The name Boward belongs to the early history of Britain, it's origins lie with the Anglo-Saxons
. It is a product of their having lived in or near the village of Bowood
, in the parish of Netherbury in Dorset.
Early Origins of the Boward family
The surname Boward was first found in Dorset
, where the name is associated with the village of Bowood in the parish of Netherbury. In the Domesday Book
survey of 1086 Bowood was recorded as lands held by the Bishop of Salisbury. CITATION[CLOSE]
Williams, Dr Ann. And G.H. Martin, Eds., Domesday Book A Complete Translation. London: Penguin, 1992. Print. (ISBN 0-141-00523-8)
Early History of the Boward family
This web page shows only a small excerpt of our Boward research.Another 341 words (24 lines of text) covering the years 1327, 1377 and 1500 are included under the topic Early Boward History in all our PDF Extended History products and printed products wherever possible.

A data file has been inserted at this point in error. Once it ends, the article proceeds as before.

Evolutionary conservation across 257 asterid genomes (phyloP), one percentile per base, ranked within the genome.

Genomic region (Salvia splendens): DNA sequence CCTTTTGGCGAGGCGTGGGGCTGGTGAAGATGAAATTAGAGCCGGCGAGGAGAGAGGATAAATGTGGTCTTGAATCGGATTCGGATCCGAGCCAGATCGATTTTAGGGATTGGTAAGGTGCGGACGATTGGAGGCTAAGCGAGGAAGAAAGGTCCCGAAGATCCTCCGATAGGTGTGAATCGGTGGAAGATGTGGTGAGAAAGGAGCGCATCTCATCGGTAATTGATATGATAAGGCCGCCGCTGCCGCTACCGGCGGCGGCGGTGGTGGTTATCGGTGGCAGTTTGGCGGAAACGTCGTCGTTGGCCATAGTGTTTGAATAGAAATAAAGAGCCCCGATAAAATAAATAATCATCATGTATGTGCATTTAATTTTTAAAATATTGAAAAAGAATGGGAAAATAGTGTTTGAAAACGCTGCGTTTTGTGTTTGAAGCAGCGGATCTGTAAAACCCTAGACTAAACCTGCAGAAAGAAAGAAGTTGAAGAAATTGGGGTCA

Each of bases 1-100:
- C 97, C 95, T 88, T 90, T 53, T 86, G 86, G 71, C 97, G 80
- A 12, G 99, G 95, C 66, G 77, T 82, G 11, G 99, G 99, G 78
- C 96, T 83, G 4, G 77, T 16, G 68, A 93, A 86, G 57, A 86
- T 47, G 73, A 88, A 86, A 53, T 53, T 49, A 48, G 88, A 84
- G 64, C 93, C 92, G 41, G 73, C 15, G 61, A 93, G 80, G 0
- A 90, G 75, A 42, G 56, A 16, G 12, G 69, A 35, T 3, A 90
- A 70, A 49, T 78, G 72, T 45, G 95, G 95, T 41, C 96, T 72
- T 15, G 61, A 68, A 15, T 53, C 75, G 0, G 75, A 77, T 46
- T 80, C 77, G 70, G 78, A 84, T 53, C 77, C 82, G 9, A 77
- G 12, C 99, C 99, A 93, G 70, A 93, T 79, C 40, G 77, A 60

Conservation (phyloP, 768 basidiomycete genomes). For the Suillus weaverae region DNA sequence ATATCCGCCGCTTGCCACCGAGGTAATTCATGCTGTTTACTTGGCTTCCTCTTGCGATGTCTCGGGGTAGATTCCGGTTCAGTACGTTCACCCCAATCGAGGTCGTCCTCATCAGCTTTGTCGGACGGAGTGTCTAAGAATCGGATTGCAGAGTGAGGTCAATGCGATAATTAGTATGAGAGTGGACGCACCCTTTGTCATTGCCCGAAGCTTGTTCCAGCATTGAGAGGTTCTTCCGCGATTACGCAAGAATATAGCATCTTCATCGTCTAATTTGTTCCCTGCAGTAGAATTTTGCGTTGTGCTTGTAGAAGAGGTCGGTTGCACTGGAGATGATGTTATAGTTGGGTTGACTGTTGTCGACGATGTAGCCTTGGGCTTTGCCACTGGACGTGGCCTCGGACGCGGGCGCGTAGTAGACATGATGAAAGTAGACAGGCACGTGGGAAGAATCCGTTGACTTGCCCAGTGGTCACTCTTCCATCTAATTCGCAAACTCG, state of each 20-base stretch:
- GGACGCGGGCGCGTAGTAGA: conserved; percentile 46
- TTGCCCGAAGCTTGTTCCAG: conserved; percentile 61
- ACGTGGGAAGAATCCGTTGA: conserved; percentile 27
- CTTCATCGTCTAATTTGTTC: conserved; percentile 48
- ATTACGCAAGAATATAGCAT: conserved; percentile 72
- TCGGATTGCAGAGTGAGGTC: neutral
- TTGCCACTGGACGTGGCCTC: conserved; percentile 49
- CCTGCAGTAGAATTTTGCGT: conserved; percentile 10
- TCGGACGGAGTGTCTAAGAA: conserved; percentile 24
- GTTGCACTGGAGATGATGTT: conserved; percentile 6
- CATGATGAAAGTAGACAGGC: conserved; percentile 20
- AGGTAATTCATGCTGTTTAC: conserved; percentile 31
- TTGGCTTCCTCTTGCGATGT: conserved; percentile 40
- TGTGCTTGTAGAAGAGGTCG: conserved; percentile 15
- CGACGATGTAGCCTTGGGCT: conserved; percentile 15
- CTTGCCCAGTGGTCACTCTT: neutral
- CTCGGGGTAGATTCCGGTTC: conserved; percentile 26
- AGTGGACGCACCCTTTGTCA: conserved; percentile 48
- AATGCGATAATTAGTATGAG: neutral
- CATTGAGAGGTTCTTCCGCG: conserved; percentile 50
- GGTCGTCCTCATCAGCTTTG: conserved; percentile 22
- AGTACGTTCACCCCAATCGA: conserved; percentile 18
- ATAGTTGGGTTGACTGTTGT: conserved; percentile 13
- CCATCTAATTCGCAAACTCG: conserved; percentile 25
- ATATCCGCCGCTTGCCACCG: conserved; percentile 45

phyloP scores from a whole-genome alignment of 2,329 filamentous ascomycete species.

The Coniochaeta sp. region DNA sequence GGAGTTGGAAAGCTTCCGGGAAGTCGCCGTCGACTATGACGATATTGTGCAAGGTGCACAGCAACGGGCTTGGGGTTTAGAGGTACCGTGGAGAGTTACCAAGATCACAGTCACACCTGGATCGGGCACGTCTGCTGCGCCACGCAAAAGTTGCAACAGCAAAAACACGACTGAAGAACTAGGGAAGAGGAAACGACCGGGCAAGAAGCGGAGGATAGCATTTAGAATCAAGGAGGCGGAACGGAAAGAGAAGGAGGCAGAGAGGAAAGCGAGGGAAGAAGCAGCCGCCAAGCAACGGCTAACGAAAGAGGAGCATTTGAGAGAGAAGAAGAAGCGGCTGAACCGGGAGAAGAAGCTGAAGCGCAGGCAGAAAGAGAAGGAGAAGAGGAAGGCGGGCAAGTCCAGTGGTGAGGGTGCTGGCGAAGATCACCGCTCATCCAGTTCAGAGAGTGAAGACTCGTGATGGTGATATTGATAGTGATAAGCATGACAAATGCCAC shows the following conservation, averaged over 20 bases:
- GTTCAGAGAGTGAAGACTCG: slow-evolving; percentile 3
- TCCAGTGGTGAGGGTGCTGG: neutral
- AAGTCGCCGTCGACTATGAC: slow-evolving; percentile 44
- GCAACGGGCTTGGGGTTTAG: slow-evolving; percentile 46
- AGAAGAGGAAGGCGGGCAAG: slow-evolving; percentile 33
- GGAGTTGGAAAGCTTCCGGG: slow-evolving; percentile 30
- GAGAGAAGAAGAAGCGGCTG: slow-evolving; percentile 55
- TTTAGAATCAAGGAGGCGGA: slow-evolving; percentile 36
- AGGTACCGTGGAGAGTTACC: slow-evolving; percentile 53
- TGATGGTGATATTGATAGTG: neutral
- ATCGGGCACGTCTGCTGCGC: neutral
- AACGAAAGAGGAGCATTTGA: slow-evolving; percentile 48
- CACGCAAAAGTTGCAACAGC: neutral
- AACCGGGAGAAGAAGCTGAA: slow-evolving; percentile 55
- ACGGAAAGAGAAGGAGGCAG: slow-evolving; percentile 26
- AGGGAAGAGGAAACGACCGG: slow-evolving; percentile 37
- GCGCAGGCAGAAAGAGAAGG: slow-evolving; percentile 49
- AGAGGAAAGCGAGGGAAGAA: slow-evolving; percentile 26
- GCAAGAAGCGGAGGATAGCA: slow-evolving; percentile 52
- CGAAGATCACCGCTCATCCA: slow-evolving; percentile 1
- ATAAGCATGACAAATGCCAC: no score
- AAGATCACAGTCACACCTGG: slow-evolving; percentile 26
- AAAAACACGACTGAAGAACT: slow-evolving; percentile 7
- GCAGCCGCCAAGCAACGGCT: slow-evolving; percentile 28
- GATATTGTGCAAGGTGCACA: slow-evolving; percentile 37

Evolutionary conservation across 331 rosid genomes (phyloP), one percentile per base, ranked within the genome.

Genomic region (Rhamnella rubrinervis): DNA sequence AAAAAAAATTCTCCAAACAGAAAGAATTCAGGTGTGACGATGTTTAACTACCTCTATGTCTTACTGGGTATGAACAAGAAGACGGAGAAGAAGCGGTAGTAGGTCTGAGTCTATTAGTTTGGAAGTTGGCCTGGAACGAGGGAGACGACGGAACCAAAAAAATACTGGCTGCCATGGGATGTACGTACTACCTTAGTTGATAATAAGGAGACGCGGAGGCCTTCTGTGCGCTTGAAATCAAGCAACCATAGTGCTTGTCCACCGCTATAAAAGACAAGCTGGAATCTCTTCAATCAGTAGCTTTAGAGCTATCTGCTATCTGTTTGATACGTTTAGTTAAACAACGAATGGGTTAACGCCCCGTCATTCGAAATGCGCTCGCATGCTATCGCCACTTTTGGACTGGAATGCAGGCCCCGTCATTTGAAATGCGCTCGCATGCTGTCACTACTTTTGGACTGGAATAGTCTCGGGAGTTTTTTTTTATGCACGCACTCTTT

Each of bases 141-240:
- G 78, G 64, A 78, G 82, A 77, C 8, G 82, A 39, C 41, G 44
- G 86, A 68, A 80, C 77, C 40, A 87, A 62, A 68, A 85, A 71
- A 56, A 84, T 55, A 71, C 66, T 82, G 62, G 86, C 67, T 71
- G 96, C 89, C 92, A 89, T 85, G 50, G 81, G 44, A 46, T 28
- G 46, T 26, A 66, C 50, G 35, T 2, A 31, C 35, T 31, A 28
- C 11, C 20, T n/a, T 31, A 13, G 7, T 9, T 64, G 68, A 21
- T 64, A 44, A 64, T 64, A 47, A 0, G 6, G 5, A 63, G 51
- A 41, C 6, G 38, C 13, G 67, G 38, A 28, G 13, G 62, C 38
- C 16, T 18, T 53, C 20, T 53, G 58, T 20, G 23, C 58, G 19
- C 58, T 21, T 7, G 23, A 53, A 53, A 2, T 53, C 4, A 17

Boward Spelling Variations
Until the dictionary, an invention of only the last few hundred
years, the English language lacked any comprehensive system of spelling rules. Consequently, spelling variations
in names are frequently found in early Anglo-Saxon
and later Anglo-Norman documents. One person's name was often spelled several different ways over a lifetime. The recorded variations of Boward include Bowd, Bowood, Bowode, Bowed, Bowwd, Bowoode and many more.
Early Notables of the Boward family (pre 1700)
More information is included under the topic Early Boward Notables in all our PDF Extended History products
and printed products wherever possible.
Migration of the Boward family to the New World and Oceana
Thousands of English families boarded ships sailing to the New World in the hope of escaping the unrest found in England
at this time. Although the search for opportunity and freedom from persecution abroad took the lives of many because of the cramped conditions and unsanitary nature of the vessels, the opportunity perceived in the growing colonies of North America beckoned. Many of the settlers who survived the journey went on to make important contributions to the transplanted cultures of their adopted countries. The Boward were among these contributors, for they have been located in early North American records: A. Bowde, who arrived in New Jersey in 1664.